Al Capone himself even reached out to Lindbergh, offering his services in exchange for an early prison release, though he was quickly denied. Similarly, it was decided that mobsters were likely to be less than helpful when it came to offering up information for free.
Due to the media circus and the high profile of Lindbergh, President Herbert Hoover was notified of the kidnapping the morning after it happened. Though kidnappings were usually dealt with among local authorities, Hoover assigned the entire Bureau of Investigation (not yet Federal) to the case and authorized them to work with the New Jersey police.
As a reward for information pertaining to the case, the police department offered up $25,000. In addition, the Lindbergh family offered another $50,000 of their own.
The Unofficial Investigation
While the New Jersey Police were investigating alongside the Lindbergh family, a retired New York school teacher was also taking an interest in the Lindbergh baby case.
John F. Condon, who was at the time a well-known personality in the Bronx, wrote a letter to a local newspaper offering a reward of $1,000 if the kidnapper would return “Little Lindy” to a Catholic priest. Surprisingly, Condon received a letter back from people claiming to be the kidnappers, asking Condon to be their intermediary between them and Lindbergh.
Lindbergh, desperate to find his son, agreed, allowing Condon to fulfill the letters request. Condon placed a classified ad in another newspaper and arranged a meeting with one of the kidnappers to take place in Woodlawn Cemetery in the Bronx.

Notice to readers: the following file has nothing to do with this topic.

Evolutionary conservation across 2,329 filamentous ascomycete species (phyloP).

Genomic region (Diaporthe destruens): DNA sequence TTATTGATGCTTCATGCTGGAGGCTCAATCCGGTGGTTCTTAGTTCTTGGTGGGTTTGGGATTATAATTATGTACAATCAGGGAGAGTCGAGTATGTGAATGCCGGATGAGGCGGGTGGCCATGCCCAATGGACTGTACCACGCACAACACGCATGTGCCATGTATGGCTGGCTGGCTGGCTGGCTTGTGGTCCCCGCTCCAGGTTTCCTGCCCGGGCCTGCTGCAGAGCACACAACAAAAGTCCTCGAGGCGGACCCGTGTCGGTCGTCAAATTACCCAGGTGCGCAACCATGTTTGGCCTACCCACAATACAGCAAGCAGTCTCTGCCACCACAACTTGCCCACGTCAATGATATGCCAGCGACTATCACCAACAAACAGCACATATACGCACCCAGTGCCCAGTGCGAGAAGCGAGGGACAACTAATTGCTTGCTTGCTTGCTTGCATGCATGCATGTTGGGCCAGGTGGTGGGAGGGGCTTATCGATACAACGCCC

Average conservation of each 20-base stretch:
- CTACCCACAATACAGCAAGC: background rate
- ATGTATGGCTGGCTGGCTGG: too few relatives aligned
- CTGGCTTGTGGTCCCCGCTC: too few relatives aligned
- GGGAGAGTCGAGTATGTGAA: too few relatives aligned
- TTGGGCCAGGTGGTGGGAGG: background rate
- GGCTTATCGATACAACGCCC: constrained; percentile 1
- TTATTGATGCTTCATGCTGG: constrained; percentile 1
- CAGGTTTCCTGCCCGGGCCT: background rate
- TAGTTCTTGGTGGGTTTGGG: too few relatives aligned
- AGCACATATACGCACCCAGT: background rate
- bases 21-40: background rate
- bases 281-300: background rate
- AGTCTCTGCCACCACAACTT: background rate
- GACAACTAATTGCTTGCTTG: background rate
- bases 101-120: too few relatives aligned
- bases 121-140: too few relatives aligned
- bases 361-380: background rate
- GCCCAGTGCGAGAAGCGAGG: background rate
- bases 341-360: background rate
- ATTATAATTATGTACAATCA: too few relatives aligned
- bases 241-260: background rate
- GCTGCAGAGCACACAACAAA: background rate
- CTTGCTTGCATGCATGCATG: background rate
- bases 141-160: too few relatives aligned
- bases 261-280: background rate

The meeting did indeed take place, though under cover of darkness, so the culprit’s face was never clearly seen. However, the man said his name was John and claimed he was part of an escaped Scandinavian gang. He claimed to have the toddler in his possession in a boat off the coast and would return it for the ransom. When Condon doubted the man’s story, the man promised to return the baby’s pajamas.
Indeed, a few weeks later, Condon received a toddler’s sleeping suit in the mail. Lindbergh confirmed that the pajamas were his sons and asked Condon to continue communicating with the kidnappers and fulfilling their requests.
The Ransom For The Lindbergh Baby
Over the course of the Lindbergh kidnapping investigation, the Lindberghs and Condon received a total of seven ransom letters. The first was found by Charles in his son’s room immediately after discovering the boy was gone. It outlined the Lindbergh baby kidnapping and asked for $50,000 to be delivered to a yet-undisclosed location in small bills.
The first note was signed with a “signature,” a hand-drawn symbol comprised of three circles and three punched out holes. The second and third notes, delivered to the Lindbergh home and local investigators, carried the same symbols. The rest of the notes were delivered to Condon and did not carry the notes, though their authenticity was confirmed.
After the delivery of the seventh note, the Lindberghs and the police authorized Condon to orchestrate a drop off of the funds. The ransom money was comprised of gold certificates, chosen because they were about to be withdrawn from circulation, placed inside a handmade box, specifically designed so that it would be easy to recognize in the future. The bills were not marked, but each bill’s serial number was recorded so it could be tracked in the future.
Condon met with “John” on April 2, 1932, to hand over the money. He was told at the meeting that Charles Lindbergh Jr. was in the custody of two innocent women but provided no further information.